#mentalhealthmonday – diagnosis

Morning, all! Back with yet another #MentalHealthMonday, this time about mental health diagnoses. I’m thinking that this might be a bit of a controversial post, but…I wanted to get my thoughts out there, as I know a lot of people who have struggled with this particular topic.

Diagnoses can be very helpful. When my doctor finally told me I had depression and GAD (generalised anxiety disorder), I felt relieved. Someone had finally put a name to what I was feeling. I wasn’t making it up. They believed me. There was a group of people who I could talk to about my experiences, and they would understand. This was a huge step for me, because for a long time I pretended that everything was going okay, when it really wasn’t.

However, diagnoses aren’t everything. Ultimately, you know what’s going on in your body and your mind better than a doctor does. You are perfectly in your rights to disagree with your ‘official’ diagnosis. Mental health is a very subjective thing – what one doctor says is bipolar disorder could be BPD (borderline personality disorder) to another! Also, few people have all of the exact symptoms of a mental illness – and you have to keep in mind, diagnoses are constantly changing and overlapping!

Sometimes it is also very difficult getting yourself diagnosed.  Unfortunately, there are still racist and sexist doctors out there, and for some people getting a diagnosis is hard. A friend of mine went through four or five different doctors until she found one who believed her. (I’m going to talk about this in a more in-depth post in a few weeks, so look out for that.) Where you are in the world may play a part as well. I would never have been diagnosed when I was living in Bermuda, but that’s because there is a real stigma about talking about mental health, even in the doctor’s office.

If you do not have an ‘official’ diagnosis, this does not mean that you’re faking it, or being too sensitive. You may have unusual symptoms. You may have horrendous doctors. What’s important is that you try and help yourself, with or without an exact name to put to your mental illness. You know better than anyone else how you are feeling, and there are people out there (like me!) who believe you and will support you.


11 thoughts on “#mentalhealthmonday – diagnosis

  1. MyBookJacket says:

    I’m so glad you have help. I have anxiety too. But I’m not sure what kind. And depression. That sort of set in early and I’ve learned to live with it. But hopefully I’ll find a decent psychologist soon. Great post. Very courageous.

    Liked by 1 person

  2. christine @ the story salve says:

    For me, being able to put the word Depression on what I’m experiencing has been incredibly helpful. I’ve developed this weird thing too where I capitalize it automatically when I’m writing about it, as if personifying it as a thing outside of me makes it easier to beat it back down again.

    You’re absolutely right though: a diagnosis only means what you allow it to mean. What’s important is trusting yourself and knowing what you need to do to feel better.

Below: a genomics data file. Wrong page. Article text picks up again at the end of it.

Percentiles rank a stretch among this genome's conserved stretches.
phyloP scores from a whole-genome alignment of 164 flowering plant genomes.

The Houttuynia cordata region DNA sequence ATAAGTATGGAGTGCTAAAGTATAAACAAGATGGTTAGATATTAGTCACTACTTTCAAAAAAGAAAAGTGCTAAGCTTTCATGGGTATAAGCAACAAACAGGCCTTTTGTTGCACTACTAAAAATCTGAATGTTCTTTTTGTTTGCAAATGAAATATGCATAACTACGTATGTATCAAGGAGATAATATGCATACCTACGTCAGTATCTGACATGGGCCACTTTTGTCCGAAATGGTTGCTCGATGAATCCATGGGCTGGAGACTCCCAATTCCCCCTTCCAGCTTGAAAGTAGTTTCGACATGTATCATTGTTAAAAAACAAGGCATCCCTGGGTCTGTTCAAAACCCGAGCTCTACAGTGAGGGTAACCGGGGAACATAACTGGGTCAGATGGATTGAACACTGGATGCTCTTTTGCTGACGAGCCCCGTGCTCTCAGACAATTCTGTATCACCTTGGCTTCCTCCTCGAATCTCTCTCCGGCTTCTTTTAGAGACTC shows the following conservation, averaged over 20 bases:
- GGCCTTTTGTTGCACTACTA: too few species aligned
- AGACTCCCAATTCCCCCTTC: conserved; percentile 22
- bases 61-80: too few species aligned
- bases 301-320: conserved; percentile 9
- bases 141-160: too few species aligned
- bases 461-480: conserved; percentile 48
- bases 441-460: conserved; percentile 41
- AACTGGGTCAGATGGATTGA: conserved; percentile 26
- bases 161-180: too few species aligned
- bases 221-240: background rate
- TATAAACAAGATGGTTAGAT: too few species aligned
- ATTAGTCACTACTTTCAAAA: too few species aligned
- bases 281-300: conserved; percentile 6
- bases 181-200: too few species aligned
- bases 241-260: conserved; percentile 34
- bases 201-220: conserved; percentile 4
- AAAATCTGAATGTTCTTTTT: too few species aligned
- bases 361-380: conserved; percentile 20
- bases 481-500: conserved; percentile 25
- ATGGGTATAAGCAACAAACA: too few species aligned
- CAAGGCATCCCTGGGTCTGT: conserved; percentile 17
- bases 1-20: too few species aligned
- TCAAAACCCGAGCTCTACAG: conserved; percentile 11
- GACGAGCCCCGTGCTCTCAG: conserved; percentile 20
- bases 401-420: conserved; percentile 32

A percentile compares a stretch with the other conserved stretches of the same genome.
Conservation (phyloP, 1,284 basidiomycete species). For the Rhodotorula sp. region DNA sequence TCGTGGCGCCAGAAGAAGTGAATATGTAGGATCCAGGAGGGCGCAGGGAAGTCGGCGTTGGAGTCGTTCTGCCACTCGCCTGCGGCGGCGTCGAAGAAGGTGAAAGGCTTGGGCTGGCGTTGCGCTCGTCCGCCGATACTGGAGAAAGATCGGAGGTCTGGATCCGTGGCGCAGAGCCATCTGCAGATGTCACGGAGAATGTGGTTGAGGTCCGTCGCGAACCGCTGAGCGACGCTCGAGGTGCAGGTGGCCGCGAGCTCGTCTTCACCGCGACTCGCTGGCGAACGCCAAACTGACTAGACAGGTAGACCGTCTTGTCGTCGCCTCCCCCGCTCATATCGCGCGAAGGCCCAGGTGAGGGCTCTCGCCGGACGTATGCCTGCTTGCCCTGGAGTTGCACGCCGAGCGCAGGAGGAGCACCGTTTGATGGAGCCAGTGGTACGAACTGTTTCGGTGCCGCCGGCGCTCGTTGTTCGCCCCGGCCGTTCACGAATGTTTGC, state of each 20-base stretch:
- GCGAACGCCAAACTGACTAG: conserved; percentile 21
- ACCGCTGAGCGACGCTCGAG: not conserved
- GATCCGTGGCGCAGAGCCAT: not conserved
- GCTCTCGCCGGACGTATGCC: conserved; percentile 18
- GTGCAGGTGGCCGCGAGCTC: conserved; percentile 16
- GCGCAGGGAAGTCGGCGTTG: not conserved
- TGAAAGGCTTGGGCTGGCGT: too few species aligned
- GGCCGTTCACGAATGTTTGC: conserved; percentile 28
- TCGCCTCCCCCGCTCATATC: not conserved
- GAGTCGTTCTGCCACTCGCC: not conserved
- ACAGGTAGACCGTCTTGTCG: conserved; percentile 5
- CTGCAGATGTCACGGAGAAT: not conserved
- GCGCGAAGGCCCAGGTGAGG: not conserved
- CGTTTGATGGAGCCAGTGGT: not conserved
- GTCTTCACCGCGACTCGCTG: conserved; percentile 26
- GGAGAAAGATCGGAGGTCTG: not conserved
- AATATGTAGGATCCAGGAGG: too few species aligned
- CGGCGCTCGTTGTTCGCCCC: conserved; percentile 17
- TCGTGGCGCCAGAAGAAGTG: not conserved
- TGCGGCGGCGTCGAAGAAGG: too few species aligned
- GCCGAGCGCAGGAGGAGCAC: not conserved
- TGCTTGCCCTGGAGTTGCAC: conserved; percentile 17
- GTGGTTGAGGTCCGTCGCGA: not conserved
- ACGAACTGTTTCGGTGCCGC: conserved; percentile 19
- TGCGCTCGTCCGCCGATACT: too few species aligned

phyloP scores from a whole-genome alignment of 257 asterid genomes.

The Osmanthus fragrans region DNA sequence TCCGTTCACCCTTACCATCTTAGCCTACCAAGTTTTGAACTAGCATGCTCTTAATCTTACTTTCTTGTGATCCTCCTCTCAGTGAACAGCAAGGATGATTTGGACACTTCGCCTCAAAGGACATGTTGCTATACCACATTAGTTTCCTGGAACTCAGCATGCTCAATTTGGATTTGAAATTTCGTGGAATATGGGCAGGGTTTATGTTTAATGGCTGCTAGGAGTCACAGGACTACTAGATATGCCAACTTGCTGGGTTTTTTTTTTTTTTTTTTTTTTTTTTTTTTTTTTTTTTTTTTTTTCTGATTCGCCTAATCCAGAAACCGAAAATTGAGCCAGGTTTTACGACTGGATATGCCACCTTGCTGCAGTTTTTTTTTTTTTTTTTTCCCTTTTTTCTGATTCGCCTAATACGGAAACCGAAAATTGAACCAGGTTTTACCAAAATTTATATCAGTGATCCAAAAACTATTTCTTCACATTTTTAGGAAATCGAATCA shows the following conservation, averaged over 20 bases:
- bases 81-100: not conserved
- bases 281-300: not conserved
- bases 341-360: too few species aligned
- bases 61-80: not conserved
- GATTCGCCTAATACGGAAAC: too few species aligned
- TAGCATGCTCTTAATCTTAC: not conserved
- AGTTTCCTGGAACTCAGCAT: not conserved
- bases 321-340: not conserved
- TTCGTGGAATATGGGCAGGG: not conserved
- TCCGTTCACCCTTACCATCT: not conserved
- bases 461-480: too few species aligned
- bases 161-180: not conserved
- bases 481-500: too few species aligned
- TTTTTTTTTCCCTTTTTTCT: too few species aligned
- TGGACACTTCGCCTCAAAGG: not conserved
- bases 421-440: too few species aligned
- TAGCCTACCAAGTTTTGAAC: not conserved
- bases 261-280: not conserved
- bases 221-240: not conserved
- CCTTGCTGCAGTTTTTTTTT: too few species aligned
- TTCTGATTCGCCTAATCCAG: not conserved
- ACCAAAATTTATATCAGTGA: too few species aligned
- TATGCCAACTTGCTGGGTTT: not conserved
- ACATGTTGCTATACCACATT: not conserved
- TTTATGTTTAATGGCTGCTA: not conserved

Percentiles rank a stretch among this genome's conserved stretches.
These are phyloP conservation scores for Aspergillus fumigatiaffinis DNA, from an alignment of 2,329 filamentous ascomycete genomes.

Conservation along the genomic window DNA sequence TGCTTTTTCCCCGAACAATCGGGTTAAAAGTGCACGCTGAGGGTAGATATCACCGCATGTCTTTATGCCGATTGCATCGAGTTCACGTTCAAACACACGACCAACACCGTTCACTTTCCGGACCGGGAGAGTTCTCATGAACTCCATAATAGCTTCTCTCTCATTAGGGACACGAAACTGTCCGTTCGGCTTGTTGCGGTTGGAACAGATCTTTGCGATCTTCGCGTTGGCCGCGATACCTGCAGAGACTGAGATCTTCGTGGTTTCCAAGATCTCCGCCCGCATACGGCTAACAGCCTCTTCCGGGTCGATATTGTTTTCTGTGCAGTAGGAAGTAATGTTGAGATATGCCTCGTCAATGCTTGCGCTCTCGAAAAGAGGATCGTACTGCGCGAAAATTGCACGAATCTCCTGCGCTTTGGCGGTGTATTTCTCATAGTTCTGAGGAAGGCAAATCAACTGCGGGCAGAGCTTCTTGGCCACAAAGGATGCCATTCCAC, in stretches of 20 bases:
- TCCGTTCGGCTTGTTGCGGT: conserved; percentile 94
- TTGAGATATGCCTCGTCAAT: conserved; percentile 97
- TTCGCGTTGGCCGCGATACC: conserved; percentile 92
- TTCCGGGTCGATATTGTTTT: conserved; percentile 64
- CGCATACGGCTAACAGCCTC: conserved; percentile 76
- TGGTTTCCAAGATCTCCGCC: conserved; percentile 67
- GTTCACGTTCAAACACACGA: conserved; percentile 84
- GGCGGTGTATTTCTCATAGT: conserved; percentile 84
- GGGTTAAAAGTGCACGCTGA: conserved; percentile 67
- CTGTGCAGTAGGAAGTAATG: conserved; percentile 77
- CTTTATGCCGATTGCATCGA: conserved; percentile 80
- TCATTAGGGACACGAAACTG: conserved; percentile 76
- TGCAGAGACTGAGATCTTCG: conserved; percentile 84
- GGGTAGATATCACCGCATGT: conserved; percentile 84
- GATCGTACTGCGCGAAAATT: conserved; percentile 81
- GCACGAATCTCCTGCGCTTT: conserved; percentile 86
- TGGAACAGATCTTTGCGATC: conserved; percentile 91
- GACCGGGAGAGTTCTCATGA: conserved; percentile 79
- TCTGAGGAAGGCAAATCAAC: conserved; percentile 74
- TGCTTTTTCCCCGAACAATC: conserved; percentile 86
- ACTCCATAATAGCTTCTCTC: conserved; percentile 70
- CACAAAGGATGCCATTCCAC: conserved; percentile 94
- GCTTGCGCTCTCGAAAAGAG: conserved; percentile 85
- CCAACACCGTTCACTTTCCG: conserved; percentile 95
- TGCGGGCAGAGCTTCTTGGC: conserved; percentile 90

Also, I’m looking forward to that upcoming post you mentioned. Basically all your #MentalHealthMondays are awesome 🙂

    Liked by 1 person

    • whatthelog says:

      That totally makes sense. In Bryony Gordon’s book Mad Girl she talks about how she calls her OCD the Goblin King (from Labyrinth) and I’ve been thinking about doing something similar. You’re right, personifying it does make it seem easier to manage, and I love the idea of calling it something silly.

      Thanks very much! I’m really looking forward to writing that post in particular. It’ll be based on my own experiences, those of my friends, and my boyfriend’s observations (he’s a junior doctor).

      Liked by 1 person

  3. cw @ readthinkponder says:

    I think this is such an important post, Wendy. ❤
    Being a Psychology student and, like EVERY psychology student, I had these delusions of grandeur about becoming a clinical psychologist. You touch upon something that's really important. Labels are important because it gives us an avenue to understand and address something, but labels can also be 'umbrella' terms and can get messy when there are differential symptoms and diagnoses. Despite that, I don't think labels are inherently bad.

    And thank you for addressing stigmas and having the right doctors. It's so sad that these issues still exist, but I have hope that we're moving towards a more progressive and inclusive perspective of mental health.

    Liked by 1 person

  4. Jackie B @ Death by Tsundoku says:

    This is quite an intriguing post! I completely understand how relieving it must have been to finally get a label to your feelings and experiences. There is something about labels which allow us to develop communities. They can be quite integral to them, even!

    I can’t imagine, however, how challenging it must be for doctors to diagnose mental health concerns. We know so little about them. The information available seems to be inconsistent for many symptoms. I hope that the research and methods for researching improve soon. Perhaps that will help tear down some of the walls around mental health concerns as well. They shouldn’t be this taboo!


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